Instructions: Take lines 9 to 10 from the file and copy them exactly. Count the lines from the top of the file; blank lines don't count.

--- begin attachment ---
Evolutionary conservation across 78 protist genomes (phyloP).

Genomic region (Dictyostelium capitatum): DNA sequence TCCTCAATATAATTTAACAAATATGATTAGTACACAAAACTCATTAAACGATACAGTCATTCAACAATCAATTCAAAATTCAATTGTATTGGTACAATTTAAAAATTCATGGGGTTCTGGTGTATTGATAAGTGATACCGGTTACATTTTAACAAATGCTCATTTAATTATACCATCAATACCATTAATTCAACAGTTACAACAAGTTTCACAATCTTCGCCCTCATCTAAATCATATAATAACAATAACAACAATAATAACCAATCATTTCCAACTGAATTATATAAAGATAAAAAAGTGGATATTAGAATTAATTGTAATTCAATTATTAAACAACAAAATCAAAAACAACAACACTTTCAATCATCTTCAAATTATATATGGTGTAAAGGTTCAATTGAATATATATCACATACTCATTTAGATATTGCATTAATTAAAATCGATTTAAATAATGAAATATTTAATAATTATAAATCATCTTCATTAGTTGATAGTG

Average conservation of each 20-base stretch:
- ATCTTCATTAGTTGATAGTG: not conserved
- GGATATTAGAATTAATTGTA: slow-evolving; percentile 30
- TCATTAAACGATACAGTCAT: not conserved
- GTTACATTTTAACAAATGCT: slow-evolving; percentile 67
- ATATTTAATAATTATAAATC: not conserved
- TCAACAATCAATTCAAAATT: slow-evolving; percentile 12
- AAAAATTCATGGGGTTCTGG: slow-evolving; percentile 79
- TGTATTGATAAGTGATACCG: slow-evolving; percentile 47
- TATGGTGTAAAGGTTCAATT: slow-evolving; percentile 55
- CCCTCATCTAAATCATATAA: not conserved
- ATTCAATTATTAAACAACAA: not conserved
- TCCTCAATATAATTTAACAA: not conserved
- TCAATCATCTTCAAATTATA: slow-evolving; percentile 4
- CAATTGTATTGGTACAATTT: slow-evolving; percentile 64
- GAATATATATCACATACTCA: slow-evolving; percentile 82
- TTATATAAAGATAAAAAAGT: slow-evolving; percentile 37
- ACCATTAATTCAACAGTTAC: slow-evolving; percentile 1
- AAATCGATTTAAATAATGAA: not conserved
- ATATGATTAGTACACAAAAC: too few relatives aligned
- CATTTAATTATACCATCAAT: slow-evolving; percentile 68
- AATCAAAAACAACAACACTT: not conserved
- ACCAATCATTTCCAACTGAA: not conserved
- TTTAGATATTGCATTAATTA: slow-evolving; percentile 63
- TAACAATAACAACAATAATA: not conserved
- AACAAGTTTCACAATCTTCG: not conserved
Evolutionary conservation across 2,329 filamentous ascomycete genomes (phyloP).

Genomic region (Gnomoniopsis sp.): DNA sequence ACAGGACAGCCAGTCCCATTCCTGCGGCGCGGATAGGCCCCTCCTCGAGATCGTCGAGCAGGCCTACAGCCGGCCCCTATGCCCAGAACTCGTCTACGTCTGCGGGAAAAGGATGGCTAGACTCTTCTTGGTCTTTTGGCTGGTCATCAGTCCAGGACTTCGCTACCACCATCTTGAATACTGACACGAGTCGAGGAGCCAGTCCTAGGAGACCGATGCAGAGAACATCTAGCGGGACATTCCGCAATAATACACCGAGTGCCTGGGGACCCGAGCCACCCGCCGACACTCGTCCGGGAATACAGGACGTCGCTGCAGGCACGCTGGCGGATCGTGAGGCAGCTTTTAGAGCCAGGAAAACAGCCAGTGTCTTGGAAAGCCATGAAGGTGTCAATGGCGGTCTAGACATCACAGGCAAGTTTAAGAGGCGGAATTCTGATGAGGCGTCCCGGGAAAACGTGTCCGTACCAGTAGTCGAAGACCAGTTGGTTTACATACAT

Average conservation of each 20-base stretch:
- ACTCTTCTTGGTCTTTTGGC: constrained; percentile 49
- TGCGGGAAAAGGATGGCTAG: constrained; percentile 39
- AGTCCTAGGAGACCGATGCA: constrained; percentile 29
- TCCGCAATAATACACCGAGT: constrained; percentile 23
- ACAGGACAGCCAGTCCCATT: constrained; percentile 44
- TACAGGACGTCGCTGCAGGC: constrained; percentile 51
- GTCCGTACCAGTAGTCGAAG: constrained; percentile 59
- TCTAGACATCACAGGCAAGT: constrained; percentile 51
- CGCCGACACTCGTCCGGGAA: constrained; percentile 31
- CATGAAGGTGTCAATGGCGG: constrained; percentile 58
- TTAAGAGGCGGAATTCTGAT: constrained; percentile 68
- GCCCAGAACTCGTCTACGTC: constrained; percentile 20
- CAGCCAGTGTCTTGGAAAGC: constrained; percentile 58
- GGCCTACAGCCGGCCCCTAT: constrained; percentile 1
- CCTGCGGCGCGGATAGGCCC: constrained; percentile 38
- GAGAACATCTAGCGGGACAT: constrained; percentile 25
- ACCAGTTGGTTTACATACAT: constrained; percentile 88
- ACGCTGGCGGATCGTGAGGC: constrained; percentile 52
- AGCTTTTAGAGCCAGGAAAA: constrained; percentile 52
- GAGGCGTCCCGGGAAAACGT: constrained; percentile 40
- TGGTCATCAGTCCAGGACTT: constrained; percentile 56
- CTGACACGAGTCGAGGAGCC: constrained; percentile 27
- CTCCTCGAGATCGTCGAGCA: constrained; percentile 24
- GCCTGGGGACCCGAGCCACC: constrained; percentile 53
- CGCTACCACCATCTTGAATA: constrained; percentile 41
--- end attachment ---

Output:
- TCAACAATCAATTCAAAATT: slow-evolving; percentile 12
- AAAAATTCATGGGGTTCTGG: slow-evolving; percentile 79